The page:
Marmalade, music and much more
Since Prime Minister Abe’s visit to London on 10 January, the Embassy has returned to a normal, though by no means sedate, routine.
The following week started with an industrial flavour as I visited the Toyota plant in Derby for a ceremony to mark the launch of production of the new Corolla model. In attendance were senior officials from the company, Business Secretary Greg Clark and the MP for the area, Mrs Heather Wheeler. I was very impressed by the state-of-the-art facilities there and trust that they will be used for the production of many more models in the future.
By contrast, the next day I visited Bath at the invitation of the Bath Royal Literary and Scientific Institute. While there I toured both the University of Bath and Bath Spa University. I met some of the academic staff and students at both institutions and was interested to hear about the research being carried out there. That evening the Mayor of Bath, Councillor Patrick Anketell-Jones, was kind enough to host a reception for me. It was a very enjoyable trip to a delightful city.
On 17 January it was my pleasure to officiate at a reception to mark the launch of the 14th World’s Original Marmalade Awards and the inaugural Japanese Marmalade Awards. These events will take place at Dalemain Mansion in Cumbria on 16 March and in Yawatahama, Ehime prefecture, from 12 to 19 May, respectively. The Awards founder Jane Hasell-McCosh and the Mayor of Yawatahama were both present, and we were all able to enjoy some tasty food and drinks with a marmalade theme.
January was full of musical delights. On the 20th I attended a special concert at London’s Cadogan Hall featuring the renowned violinist Taro Hakase, who has quite a following in the UK, with pianist Maciej Janas and cellist Tim Lowe and a strong ensemble. Taro performed some of his much-loved compositions and a section of his favourite classical pieces. Three days later I received a visit at the Embassy from the celebrated composer Yasuhiro Kasamatsu. Not surprisingly, music featured prominently in our discussion, especially his wish to popularise Japanese dramatic music in other countries. It was therefore with great anticipation that I attended his concert at the Grosvenor Chapel in Mayfair on the 27th, and I was not disappointed. The final musical treat was a performance on the 30th by the young pianist Nobuyuki Tsujii. Born blind, he has always considered his condition to be an incentive rather than an obstacle, and has duly forged a wonderful career and gained international acclaim. At the concert his prodigious talent shone through as he performed a variety of works by Satie, Debussy and Chopin.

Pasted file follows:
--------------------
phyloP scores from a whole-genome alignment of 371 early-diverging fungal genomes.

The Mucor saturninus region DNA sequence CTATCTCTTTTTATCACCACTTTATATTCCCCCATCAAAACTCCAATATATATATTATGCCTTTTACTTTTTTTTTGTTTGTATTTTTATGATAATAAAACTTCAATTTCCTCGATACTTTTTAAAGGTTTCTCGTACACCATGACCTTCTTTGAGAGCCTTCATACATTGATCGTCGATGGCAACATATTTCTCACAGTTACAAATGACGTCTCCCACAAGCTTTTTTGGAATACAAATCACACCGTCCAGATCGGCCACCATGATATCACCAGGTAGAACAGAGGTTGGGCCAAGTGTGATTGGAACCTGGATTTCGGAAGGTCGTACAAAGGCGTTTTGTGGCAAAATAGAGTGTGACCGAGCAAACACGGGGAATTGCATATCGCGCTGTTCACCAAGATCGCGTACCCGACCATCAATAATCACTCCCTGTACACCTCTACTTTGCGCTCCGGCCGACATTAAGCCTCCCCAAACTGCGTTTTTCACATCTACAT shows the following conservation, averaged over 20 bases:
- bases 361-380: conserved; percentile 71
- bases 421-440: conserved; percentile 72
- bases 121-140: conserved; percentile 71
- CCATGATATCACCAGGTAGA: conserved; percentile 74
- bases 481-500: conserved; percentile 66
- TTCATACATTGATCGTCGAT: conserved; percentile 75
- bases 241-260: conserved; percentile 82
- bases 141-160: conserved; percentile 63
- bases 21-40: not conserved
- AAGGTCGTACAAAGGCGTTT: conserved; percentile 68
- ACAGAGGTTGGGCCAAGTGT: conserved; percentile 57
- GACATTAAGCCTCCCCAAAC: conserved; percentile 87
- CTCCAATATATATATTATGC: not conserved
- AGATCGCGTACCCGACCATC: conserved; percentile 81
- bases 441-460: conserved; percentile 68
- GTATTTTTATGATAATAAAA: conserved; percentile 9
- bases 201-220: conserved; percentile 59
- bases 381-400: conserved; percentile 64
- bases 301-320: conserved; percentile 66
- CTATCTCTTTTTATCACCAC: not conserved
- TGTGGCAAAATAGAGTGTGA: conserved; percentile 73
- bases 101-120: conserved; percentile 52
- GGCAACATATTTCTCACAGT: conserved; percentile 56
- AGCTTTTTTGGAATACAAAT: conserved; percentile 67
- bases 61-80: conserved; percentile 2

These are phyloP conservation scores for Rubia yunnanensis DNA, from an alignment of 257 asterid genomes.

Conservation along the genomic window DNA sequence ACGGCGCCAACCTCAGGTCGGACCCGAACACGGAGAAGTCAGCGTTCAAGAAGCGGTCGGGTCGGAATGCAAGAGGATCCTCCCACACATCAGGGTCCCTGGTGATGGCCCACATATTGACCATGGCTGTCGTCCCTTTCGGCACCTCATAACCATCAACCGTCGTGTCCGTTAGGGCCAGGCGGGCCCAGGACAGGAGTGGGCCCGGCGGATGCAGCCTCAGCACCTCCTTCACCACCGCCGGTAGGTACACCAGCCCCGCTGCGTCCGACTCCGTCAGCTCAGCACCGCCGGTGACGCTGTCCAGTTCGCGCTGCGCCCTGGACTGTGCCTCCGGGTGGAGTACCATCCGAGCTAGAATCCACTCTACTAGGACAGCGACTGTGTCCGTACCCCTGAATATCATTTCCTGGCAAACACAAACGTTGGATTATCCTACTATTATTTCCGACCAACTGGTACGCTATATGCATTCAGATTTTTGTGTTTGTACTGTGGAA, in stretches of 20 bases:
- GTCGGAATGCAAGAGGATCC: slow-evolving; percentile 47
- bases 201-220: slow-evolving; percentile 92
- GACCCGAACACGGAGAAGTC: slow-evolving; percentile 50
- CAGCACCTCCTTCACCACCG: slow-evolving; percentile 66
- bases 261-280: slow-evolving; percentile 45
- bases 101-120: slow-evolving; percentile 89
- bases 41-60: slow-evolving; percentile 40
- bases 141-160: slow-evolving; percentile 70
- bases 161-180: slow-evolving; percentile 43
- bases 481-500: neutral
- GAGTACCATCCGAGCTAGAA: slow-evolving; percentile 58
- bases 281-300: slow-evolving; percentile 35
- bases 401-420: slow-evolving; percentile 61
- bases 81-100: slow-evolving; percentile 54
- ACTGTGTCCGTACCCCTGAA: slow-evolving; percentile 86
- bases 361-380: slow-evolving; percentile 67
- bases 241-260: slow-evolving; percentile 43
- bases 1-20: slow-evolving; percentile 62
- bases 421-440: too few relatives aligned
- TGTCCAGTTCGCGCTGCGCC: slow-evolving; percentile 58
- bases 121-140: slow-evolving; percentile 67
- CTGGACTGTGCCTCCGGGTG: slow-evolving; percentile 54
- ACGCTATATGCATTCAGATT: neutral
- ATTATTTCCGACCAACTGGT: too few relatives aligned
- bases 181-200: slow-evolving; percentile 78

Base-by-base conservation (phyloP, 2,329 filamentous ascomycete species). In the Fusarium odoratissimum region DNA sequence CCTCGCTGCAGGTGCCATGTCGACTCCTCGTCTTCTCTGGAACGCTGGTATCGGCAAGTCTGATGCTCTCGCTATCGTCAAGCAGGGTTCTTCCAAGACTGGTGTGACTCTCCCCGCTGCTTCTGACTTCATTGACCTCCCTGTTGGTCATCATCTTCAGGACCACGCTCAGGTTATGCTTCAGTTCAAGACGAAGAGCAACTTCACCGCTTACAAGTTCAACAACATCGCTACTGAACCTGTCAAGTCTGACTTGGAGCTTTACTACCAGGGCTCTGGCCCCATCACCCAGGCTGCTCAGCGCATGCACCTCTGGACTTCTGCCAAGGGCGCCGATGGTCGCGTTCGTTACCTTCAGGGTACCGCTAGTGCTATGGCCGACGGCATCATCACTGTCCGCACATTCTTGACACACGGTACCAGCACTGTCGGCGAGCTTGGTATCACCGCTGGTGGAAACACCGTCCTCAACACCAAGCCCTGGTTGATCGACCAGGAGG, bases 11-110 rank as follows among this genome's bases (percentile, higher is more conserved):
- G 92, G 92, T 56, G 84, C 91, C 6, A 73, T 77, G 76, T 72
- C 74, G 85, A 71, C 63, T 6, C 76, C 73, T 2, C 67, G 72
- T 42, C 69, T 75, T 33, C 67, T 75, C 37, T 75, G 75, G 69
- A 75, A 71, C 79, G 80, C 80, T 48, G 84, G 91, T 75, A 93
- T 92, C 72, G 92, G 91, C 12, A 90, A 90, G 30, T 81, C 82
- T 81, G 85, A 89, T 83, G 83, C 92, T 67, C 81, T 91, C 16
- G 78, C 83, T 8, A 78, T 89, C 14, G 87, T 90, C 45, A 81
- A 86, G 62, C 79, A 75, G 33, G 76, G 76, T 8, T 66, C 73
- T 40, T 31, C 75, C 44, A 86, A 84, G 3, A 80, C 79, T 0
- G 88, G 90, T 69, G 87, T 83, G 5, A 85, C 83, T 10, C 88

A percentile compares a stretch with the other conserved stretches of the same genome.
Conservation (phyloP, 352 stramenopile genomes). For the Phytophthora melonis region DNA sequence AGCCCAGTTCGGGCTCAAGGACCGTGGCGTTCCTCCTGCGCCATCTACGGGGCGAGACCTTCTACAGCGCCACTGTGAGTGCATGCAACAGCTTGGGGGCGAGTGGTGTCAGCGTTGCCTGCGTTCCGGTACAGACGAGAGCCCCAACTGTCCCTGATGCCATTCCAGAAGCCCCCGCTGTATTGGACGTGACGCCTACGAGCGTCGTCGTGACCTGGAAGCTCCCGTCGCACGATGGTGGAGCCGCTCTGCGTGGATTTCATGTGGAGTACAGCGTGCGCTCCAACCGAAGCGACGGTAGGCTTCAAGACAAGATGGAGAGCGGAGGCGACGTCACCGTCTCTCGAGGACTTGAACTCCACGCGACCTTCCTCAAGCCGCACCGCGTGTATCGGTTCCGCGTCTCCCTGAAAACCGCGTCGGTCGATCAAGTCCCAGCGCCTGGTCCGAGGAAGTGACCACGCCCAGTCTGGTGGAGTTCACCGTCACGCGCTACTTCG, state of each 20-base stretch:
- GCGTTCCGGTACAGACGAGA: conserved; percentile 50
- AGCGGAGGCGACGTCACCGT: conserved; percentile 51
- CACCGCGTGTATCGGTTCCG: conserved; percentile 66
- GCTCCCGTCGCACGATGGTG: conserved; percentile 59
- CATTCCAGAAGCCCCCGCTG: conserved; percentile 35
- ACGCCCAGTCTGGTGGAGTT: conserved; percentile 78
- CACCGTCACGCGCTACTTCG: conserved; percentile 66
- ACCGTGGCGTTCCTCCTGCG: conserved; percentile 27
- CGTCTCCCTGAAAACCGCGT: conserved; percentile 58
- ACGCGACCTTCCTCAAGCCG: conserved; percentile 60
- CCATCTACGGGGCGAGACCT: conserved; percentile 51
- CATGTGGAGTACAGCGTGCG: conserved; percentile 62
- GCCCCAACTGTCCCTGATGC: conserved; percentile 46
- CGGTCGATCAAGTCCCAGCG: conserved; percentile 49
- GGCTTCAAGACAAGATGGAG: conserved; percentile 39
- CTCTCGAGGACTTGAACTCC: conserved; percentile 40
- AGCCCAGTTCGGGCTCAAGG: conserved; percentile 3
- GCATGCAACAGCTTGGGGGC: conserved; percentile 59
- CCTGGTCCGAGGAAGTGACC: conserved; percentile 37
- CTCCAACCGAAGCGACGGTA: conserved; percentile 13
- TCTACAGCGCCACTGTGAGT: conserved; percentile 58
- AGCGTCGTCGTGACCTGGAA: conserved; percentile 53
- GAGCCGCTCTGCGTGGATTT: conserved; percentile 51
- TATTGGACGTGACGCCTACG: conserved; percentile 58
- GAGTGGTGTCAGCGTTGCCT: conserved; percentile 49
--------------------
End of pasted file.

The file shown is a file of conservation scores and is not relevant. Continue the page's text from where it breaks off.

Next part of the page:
I had the pleasant duty on 23 January of conferring The Order of the Rising Sun, Gold Rays with Neck Ribbon upon Mr Roger Pulvers at my residence. A playwright, stage director, translator and film director, Mr Pulvers has been involved with Japan for more than half a century and has made it his mission to introduce Japanese culture to the rest of the world. Through his many publications, his work with a number of academic institutions and in many other ways, Mr Pulvers has done a great deal to deepen understanding about Japan in the UK and around the world, and fully deserves his decoration.
At the invitation of Dr Matthew Jones, a former participant on the Japan Exchange and Teaching (JET) Programme and now Lecturer in Political Science at the University of Greenwich, on 29 January I gave a lecture to his students on “Japan’s View of the World”. They showed great interest in the topic and asked some thought-provoking questions. I daresay some of the students will emulate their professor by joining the JET Programme!
Two days later the Embassy and the International Planned Parenthood Federation (IPPF) jointly hosted an event to launch an IPPF publication entitled Leaving no one behind: universal health coverage and sexual and reproductive health and rights. The event, attended by British parliamentarians, representatives from numerous governments, and development and global health practitioners, showcased the successful partnership between Japan and the IPPF in this field. In fact, universal health coverage (UHC) will be one of the topics to be discussed at the G20 Osaka Summit in June. Incidentally, earlier that day I had attended a gathering at the Bloomberg European Headquarters in London in which I outlined Japan’s economic priorities for the Osaka gathering.
One of the main themes of the Japan-UK Season of Culture is washoku (Japanese cuisine). I was therefore very pleased to attend a washoku-themed event at Wolfson College Oxford on 2 February in the company of an impressive group of academics, including people planning to attend the Oxford Alumni Meeting Minds weekend in Tokyo in March, where participants will address a fascinating variety of topics ranging from diplomacy to culture. I am confident that, having savoured the delicious five-course meal, augmented by several brands of choice sake, those people lucky enough to attend this event went away feeling very mellow and extremely positive about UK-Japan relations!